Mental Health Awareness Month| Depression Disorder: What It Is, Causes, Symptoms, Prevention And More


It also referred to as clinical depression or major depressive disorder. It is mental health or a mood disorder causing constant feelings of loss of interest and unhappiness. It affects your thoughts, behaviors, and moods leading to a variety of complications in physical and emotional well being.

In most cases you may have trouble functioning daily while other times you may question your cause of existence.

Although depression requires long term periods of treatment, it is not a weakness and most people have ‘snapped out’ of it. Most people feel better through either psychotherapy, medication, or both of them.

Symptoms Of Depression

Depression is more than the unending state of feeling blue or sadness and can also cause a mixture of a variety of symptoms to develop. While it is known to affect the mood, it also affects the body and the symptoms may come and go.

The symptoms are shown by changes in;

  • Emotional
  • Physical
  • Behavioral
  • Thoughts

These symptoms express in unique ways in children, women, and men.

Children may have the symptoms related to their:

Emotional where they may have constant feelings of incompetence and inferiority, intense crying and sadness

Physical such as deprived energy, stomach upsets, and digestive problems, changes in appetite that affect the body weight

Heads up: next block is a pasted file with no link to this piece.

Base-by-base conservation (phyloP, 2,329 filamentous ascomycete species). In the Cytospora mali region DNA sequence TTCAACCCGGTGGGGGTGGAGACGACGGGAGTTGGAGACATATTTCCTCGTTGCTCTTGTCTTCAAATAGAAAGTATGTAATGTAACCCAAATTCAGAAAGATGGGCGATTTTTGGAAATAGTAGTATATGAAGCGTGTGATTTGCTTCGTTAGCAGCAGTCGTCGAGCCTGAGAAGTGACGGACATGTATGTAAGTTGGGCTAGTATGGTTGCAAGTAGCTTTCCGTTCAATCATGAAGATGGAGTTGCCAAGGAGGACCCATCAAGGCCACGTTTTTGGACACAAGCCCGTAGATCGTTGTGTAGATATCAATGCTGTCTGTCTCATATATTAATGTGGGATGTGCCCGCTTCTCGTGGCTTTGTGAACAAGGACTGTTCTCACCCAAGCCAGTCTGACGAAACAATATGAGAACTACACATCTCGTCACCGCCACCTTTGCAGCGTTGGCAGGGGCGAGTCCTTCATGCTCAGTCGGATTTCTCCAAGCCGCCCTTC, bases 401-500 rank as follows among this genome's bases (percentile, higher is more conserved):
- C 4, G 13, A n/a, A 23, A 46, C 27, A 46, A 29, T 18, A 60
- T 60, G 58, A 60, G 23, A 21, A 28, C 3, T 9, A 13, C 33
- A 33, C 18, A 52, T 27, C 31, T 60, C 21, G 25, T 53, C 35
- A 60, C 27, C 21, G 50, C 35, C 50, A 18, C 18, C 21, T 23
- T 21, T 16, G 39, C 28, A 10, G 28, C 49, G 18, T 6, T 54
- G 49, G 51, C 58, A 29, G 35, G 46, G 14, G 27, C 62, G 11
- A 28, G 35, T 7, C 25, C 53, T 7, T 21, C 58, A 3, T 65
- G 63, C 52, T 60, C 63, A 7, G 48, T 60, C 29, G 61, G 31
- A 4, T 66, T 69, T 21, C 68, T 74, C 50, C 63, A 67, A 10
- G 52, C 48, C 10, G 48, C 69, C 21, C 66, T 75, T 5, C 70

Cognitive capabilities which may affect school performances and difficulties in concentrating

Mood changes such as increased anger, and irritability

Changes in sleep patterns whereby the child might sleep more or sleepless

Women may have symptoms related to:

Emotions where they have increased levels of anxiousness, feeling sad and empty

Changes in the sleep pattern where they end up either sleeping more or sleeping for fewer hours than usual

Cognitive abilities, affecting their ability to coordinate speech normally and end up talking more slowly

Behavioral such as loss of interest in things that previously enjoyed, suicidal thoughts and self-harm, social withdrawal, eating disorders

Physical changes such as general aches and pain, increased cramps, deprived energy, fatigue, variations in appetite which affects the body weight

Men may develop symptoms related to the:

Sexuality where most lack sexual desires and record reduced sexual performance

Changes in the mood to aggressiveness, restlessness, anger, irritability, and anxiousness

Cognitive capabilities such as deferred responses while conversing, poor concentrations, failure to complete tasks

Behavioral changes such as alcohol and substance abuse, engaging in high-risk behaviors, loss of interests in favorite activities, suicidal thoughts and self-harm behaviors

Changes in sleep patterns where they end up developing insomnia, sleeping less or for longer hours

Physical changes such as constant pains and muscle aches, fatigue, digestive problems and headaches

Causes of Depression

Like all the mental health disorders, depression lacks a single cause and the causes range from circumstantial to biological factors.